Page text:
UMD Team Wins Best Paper Award at NeurIPS 2021 Workshop
Researchers from the University of Maryland recently received a best paper award for their work in developing an algorithm that helps combat adversarial attacks on machine learning models involving real-time sequential decision-making systems.
“Who is the Strongest Enemy? Towards Optimal and Efficient Evasion Attacks in Deep RL,” explores how to tackle evasion attacks in reinforcement learning (RL), wherein machine learning models are trained to make a sequence of decisions. This type of adversarial attack—where data is (imperceptibly) perturbed to evade detection or to be classified as legitimate—can often be fatal for important decision-making processes.
The paper was authored by Yanchao Sun, a fourth-year doctoral student in computer science; Ruijie Zheng, a senior double majoring in computer science and mathematics; Furong Huang, an assistant professor of computer science with an appointment in the University of Maryland Institute for Advanced Computer Studies; and Yongyuan Liang, a student at Sun Yat-Sen University in China who completed an internship with Huang over the summer.
It was recognized as the best paper presented at SafeRL, a workshop that was part of the 35th Conference on Neural Information Processing Systems (NeurIPS), held virtually from December 6–14.
Widely applicable to autonomous robotics, human-machine teaming, autonomous driving systems, resource optimization, personalized intelligent healthcare systems and more, deep RL has been an increasingly important area of research in artificial intelligence and machine learning.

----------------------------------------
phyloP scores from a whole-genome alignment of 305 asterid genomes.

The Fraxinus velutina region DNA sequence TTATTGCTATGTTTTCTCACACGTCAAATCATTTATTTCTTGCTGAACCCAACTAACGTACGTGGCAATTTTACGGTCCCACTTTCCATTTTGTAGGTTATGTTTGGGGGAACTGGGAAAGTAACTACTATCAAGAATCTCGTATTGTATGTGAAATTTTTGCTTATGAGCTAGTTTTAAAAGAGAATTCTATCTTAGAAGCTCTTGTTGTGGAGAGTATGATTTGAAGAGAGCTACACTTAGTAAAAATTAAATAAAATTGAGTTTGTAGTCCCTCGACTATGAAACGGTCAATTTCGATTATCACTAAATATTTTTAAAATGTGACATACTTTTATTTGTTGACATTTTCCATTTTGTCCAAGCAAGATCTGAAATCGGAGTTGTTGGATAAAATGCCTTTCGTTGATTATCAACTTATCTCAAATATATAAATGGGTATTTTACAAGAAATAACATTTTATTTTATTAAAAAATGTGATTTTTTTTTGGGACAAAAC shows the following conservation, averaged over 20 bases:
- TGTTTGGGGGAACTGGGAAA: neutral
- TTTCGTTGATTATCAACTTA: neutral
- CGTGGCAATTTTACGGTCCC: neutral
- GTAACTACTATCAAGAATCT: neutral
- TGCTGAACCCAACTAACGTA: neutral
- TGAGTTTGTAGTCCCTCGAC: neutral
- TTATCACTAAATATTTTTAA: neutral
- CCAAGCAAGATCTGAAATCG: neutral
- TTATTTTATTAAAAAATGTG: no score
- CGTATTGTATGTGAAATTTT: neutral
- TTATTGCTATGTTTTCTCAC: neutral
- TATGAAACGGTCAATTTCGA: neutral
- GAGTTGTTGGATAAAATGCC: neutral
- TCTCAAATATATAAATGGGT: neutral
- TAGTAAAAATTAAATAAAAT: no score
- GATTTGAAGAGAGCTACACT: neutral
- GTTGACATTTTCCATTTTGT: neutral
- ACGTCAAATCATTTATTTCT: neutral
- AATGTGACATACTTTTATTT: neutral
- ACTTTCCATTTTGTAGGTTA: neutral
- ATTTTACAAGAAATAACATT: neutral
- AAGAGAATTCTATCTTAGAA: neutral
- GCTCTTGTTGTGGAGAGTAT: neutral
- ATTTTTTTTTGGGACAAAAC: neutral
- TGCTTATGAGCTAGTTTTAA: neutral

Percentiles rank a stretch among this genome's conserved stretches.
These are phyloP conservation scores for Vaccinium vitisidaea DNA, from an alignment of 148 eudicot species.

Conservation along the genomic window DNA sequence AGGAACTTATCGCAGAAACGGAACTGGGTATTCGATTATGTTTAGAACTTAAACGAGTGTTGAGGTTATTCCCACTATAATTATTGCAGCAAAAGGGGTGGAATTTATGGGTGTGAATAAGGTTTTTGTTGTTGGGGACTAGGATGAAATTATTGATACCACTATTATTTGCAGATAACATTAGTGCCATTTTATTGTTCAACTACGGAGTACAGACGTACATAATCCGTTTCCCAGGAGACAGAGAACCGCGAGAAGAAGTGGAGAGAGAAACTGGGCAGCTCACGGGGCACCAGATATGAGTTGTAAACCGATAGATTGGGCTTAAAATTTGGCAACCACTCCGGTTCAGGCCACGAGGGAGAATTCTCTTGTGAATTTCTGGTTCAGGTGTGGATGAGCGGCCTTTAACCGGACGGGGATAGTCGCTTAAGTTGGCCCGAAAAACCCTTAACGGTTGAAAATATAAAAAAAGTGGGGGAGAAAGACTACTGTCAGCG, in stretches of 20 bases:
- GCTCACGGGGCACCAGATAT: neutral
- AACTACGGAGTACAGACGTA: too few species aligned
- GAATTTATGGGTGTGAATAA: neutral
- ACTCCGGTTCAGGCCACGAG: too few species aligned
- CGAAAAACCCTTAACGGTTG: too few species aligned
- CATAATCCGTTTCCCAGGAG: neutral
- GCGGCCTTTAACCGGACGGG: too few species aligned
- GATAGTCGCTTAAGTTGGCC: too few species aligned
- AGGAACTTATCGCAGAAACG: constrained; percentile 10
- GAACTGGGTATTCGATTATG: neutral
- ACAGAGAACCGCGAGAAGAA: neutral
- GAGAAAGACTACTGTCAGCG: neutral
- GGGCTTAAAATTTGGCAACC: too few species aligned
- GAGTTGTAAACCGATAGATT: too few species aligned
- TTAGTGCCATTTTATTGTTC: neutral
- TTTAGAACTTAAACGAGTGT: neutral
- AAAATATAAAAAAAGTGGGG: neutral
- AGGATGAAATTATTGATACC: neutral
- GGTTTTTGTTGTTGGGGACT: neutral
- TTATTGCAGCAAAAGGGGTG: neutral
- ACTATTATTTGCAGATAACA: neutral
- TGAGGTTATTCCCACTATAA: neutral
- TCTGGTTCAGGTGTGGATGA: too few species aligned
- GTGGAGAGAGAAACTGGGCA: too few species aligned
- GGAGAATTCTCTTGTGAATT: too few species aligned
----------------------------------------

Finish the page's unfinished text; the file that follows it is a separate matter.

RL aims at finding an optimal policy/strategy for an autonomous agent— the component that makes the decision of what action to take—to interact with an environment to maximize the cumulative reward. Adversarial attacks on RL systems could take advantage of RL algorithm’s vulnerabilities and cause a catastrophic failure of the learning process.
A well-trained RL agent may be vulnerable to evasion attacks, making it risky to deploy RL models in high-stakes applications, the researchers say. For instance, an adversary may put “special stickers” on their fighter aircraft to mislead opposing forces into recognizing them as birds.
Motivated by the importance of understanding RL security and the scarcity of relevant literature, Huang’s team is focused on investigating the robustness of well-trained deep RL agents under adversarial observation perturbations. They propose a novel attacking method that searches for the optimal attack efficiently, achieving state-of-the-art attacking performance in a wide variety of environments.
Huang says their algorithm can be applied to both measure and improve the robustness of any deep RL decision-making system.
Go here to learn more about the project.
—Story by Melissa Brachfeld
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